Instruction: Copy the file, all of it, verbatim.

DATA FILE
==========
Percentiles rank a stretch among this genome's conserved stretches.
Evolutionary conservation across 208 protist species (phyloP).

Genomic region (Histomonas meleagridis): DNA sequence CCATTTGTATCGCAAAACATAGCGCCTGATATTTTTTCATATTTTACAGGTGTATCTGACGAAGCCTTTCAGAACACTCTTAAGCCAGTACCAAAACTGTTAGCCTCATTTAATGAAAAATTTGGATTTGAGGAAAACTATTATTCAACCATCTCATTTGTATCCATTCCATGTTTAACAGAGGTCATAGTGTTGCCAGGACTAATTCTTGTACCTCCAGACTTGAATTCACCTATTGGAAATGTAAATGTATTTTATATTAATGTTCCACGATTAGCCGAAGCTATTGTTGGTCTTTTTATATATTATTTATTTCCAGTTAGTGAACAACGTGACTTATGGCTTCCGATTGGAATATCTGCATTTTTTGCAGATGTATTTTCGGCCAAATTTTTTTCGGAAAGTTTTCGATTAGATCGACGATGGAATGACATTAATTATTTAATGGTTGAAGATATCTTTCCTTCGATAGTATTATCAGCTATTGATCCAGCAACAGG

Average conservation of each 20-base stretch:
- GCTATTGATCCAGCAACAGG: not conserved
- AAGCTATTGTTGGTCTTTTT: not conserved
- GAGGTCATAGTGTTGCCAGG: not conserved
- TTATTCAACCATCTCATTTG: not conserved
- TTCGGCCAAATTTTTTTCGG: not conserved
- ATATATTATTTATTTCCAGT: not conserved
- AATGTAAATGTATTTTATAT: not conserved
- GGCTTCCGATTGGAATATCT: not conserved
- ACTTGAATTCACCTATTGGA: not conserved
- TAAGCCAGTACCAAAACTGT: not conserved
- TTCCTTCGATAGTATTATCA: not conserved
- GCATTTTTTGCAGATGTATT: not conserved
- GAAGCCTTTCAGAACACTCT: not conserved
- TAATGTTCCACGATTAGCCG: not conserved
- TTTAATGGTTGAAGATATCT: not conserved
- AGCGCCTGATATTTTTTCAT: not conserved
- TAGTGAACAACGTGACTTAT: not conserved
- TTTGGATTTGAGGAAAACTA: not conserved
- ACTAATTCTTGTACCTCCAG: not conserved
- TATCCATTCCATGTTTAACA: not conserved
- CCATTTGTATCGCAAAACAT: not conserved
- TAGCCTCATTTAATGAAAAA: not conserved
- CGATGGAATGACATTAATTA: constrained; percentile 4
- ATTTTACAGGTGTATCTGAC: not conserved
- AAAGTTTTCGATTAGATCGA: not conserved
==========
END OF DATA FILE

Percentiles rank a stretch among this genome's conserved stretches.
Evolutionary conservation across 208 protist species (phyloP).

Genomic region (Histomonas meleagridis): DNA sequence CCATTTGTATCGCAAAACATAGCGCCTGATATTTTTTCATATTTTACAGGTGTATCTGACGAAGCCTTTCAGAACACTCTTAAGCCAGTACCAAAACTGTTAGCCTCATTTAATGAAAAATTTGGATTTGAGGAAAACTATTATTCAACCATCTCATTTGTATCCATTCCATGTTTAACAGAGGTCATAGTGTTGCCAGGACTAATTCTTGTACCTCCAGACTTGAATTCACCTATTGGAAATGTAAATGTATTTTATATTAATGTTCCACGATTAGCCGAAGCTATTGTTGGTCTTTTTATATATTATTTATTTCCAGTTAGTGAACAACGTGACTTATGGCTTCCGATTGGAATATCTGCATTTTTTGCAGATGTATTTTCGGCCAAATTTTTTTCGGAAAGTTTTCGATTAGATCGACGATGGAATGACATTAATTATTTAATGGTTGAAGATATCTTTCCTTCGATAGTATTATCAGCTATTGATCCAGCAACAGG

Average conservation of each 20-base stretch:
- GCTATTGATCCAGCAACAGG: not conserved
- AAGCTATTGTTGGTCTTTTT: not conserved
- GAGGTCATAGTGTTGCCAGG: not conserved
- TTATTCAACCATCTCATTTG: not conserved
- TTCGGCCAAATTTTTTTCGG: not conserved
- ATATATTATTTATTTCCAGT: not conserved
- AATGTAAATGTATTTTATAT: not conserved
- GGCTTCCGATTGGAATATCT: not conserved
- ACTTGAATTCACCTATTGGA: not conserved
- TAAGCCAGTACCAAAACTGT: not conserved
- TTCCTTCGATAGTATTATCA: not conserved
- GCATTTTTTGCAGATGTATT: not conserved
- GAAGCCTTTCAGAACACTCT: not conserved
- TAATGTTCCACGATTAGCCG: not conserved
- TTTAATGGTTGAAGATATCT: not conserved
- AGCGCCTGATATTTTTTCAT: not conserved
- TAGTGAACAACGTGACTTAT: not conserved
- TTTGGATTTGAGGAAAACTA: not conserved
- ACTAATTCTTGTACCTCCAG: not conserved
- TATCCATTCCATGTTTAACA: not conserved
- CCATTTGTATCGCAAAACAT: not conserved
- TAGCCTCATTTAATGAAAAA: not conserved
- CGATGGAATGACATTAATTA: constrained; percentile 4
- ATTTTACAGGTGTATCTGAC: not conserved
- AAAGTTTTCGATTAGATCGA: not conserved